Home » Mujahedin Khalq; A proxy force » 6 Years ago Today: CIA, Mossad and MEK Assassinated Iran’s Top Nuclear Scientist Majid Shahriari

6 Years ago Today: CIA, Mossad and MEK Assassinated Iran’s Top Nuclear Scientist Majid Shahriari

This November 28th is the sixth anniversary of the assassination of leading Iranian nuclear scientist Majid Shahriari, whose death represented a particularly disgraceful episode in the attempts made by Israel’s Mossad intelligence service to interfere with and damage Iran’s peaceful nuclear research program. Shahriari, who reportedly had no connection to any possible military applications in his research, was the most prominent of the four Iranian nuclear scientists and technicians who were killed by terrorists between 2010 and 2012. He was a leader in the development of Iran’s atomic power research and development program and was internationally respected for his expertise in quantum physics and neutron transport.

Within the international intelligence community, it has been generally understood that Mossad planned and prepared the killing of Shahriari and the others, attacks which were almost certainly carried out by associates of the radical Marxist group Mujaheddin e Khalq (MEK).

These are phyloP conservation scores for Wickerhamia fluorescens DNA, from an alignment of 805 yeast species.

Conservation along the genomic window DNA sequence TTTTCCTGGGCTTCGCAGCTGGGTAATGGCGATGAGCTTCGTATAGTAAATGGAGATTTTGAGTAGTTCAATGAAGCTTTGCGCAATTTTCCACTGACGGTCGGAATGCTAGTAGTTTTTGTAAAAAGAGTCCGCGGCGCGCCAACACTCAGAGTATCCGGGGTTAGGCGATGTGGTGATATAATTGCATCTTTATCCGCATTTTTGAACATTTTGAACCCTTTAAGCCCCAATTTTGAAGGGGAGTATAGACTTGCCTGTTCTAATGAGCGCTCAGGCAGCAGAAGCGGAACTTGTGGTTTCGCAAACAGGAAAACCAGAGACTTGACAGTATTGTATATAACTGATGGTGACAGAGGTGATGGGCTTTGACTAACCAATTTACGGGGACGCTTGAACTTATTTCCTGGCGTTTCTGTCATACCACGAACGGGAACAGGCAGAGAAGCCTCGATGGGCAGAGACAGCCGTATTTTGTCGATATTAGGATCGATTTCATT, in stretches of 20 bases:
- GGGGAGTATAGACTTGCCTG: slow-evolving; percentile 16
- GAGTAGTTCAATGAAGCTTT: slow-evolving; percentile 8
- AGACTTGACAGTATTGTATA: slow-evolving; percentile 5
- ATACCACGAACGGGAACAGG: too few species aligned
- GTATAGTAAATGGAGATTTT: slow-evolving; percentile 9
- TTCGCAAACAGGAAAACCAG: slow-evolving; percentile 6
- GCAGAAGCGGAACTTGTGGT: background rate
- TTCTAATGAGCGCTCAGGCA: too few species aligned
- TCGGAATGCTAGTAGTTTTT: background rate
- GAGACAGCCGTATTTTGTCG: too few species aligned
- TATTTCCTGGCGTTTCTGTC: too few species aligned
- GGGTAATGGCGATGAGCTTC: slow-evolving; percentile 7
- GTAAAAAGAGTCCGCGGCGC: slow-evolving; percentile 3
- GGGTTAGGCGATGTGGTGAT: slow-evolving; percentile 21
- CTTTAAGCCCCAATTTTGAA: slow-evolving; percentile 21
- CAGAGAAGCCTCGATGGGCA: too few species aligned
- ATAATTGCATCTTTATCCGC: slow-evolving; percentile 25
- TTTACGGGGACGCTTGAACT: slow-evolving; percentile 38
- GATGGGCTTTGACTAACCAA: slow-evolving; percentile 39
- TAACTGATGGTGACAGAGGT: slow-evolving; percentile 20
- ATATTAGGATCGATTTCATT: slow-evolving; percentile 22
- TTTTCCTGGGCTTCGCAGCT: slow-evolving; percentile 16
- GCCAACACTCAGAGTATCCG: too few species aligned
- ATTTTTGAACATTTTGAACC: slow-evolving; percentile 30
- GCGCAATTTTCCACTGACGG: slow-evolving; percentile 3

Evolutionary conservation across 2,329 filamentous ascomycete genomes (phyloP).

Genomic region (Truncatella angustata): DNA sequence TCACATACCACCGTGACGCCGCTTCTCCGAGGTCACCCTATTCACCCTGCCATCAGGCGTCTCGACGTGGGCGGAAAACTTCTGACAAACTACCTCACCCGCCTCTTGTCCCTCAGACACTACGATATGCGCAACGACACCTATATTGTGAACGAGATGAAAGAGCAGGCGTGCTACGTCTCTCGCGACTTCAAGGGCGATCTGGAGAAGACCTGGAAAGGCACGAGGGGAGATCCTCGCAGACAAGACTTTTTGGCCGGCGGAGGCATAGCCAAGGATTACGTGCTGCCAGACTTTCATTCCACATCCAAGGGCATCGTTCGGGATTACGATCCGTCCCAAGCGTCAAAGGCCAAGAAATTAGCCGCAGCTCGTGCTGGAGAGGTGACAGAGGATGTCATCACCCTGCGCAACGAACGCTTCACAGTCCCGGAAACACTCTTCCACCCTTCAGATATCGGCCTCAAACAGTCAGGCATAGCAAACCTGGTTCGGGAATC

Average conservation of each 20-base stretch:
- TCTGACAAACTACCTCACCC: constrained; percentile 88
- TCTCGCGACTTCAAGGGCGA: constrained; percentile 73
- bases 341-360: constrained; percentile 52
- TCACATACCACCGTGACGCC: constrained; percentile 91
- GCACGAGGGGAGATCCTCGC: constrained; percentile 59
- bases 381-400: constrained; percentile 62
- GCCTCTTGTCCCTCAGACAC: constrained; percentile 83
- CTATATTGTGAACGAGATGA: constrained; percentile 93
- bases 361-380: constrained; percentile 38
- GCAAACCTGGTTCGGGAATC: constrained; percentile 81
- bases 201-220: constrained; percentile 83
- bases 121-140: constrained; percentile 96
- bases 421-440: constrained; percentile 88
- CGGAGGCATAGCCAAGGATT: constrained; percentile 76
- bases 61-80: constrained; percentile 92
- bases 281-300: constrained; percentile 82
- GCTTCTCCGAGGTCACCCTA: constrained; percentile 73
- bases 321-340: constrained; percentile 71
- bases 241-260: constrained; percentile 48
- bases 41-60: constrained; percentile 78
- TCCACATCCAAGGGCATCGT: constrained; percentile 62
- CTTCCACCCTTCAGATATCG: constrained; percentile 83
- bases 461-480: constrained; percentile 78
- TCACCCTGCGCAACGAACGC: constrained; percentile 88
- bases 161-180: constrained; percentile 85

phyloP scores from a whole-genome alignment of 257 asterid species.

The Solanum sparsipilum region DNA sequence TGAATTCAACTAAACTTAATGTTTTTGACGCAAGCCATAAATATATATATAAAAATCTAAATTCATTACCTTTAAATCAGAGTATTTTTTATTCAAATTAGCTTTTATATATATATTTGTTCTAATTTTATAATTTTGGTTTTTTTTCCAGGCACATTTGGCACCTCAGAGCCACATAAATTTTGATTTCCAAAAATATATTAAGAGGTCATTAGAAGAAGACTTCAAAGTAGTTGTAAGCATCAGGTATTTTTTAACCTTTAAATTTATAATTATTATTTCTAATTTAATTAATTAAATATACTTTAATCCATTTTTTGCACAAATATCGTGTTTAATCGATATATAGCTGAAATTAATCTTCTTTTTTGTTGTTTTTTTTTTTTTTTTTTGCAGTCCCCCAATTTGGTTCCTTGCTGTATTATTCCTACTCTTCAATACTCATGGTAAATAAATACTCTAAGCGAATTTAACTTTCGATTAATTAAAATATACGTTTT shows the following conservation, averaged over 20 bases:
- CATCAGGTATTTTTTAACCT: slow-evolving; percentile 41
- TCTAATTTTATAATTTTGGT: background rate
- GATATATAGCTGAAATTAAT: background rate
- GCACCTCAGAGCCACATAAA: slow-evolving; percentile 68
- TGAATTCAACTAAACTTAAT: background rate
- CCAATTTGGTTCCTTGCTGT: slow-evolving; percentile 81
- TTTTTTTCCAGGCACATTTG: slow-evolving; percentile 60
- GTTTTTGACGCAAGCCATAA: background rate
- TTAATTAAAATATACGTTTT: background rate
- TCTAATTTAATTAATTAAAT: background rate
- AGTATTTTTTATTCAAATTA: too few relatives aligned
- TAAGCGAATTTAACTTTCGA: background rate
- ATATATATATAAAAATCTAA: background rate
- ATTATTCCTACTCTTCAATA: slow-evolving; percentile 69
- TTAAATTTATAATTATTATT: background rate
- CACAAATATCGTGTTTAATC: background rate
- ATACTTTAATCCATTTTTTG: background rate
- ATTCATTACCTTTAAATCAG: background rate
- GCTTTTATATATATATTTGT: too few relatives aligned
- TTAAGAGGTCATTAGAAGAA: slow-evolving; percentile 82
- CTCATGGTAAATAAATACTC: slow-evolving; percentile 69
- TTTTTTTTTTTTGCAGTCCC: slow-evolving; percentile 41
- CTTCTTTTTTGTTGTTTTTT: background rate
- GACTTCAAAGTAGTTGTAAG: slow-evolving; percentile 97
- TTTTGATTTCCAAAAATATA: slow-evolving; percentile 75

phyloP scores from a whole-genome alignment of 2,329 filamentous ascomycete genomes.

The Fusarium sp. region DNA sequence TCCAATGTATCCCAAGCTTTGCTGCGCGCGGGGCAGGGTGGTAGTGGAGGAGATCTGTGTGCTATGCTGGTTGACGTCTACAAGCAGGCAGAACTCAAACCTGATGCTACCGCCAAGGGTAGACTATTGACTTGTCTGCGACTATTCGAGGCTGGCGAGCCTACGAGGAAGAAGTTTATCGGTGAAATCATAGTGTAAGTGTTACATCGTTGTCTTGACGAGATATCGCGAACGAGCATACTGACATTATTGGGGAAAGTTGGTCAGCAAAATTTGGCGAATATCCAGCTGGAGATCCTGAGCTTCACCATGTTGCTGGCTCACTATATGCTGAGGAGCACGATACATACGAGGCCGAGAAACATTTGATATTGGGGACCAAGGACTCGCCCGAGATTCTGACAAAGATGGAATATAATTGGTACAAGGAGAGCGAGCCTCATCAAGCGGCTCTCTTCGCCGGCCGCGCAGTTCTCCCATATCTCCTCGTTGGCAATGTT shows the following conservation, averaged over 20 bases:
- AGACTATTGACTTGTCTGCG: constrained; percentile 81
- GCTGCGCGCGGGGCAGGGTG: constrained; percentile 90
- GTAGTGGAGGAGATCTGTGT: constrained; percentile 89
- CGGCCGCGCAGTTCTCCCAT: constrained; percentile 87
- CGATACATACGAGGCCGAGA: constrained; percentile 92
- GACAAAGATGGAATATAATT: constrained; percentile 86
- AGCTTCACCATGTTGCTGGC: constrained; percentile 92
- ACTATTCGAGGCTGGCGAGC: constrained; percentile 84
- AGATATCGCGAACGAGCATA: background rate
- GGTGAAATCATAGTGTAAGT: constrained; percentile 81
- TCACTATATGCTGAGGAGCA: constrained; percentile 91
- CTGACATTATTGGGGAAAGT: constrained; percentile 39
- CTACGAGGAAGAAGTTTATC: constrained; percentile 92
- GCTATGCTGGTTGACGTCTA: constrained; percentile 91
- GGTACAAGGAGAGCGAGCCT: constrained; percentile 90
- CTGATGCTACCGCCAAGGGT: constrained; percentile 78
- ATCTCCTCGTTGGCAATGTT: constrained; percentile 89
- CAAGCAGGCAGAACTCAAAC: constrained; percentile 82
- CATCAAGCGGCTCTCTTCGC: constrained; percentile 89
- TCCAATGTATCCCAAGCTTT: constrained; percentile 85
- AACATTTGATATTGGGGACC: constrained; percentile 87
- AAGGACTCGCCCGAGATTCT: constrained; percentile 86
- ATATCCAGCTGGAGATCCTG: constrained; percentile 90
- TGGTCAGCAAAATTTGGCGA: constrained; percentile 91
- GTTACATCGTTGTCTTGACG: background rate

The assassinations were based on the false premise that Iran had a nuclear weapons program that could be disrupted by killing the scientists and technicians involved. Two comprehensive studies by the American government’s Central Intelligence Agency (CIA) conducted in 2007 and 2012 determined that no such program existed and that Iran had never taken any serious steps to initiate such research. Israel was also aware that there was no program. Nevertheless, the Israeli government, sometimes working in collusion with the American CIA, took steps to interfere with Iran’s existing and completely legal and open to inspection atomic energy program by identifying then killing its scientists and introducing viruses into its computer systems. This was in spite of the fact that Iran was fully compliant with international norms on nuclear research and it was a signatory to the Nuclear Non-Proliferation Treaty (NPT), which Israel, possessing its own nuclear arsenal, had refused to sign.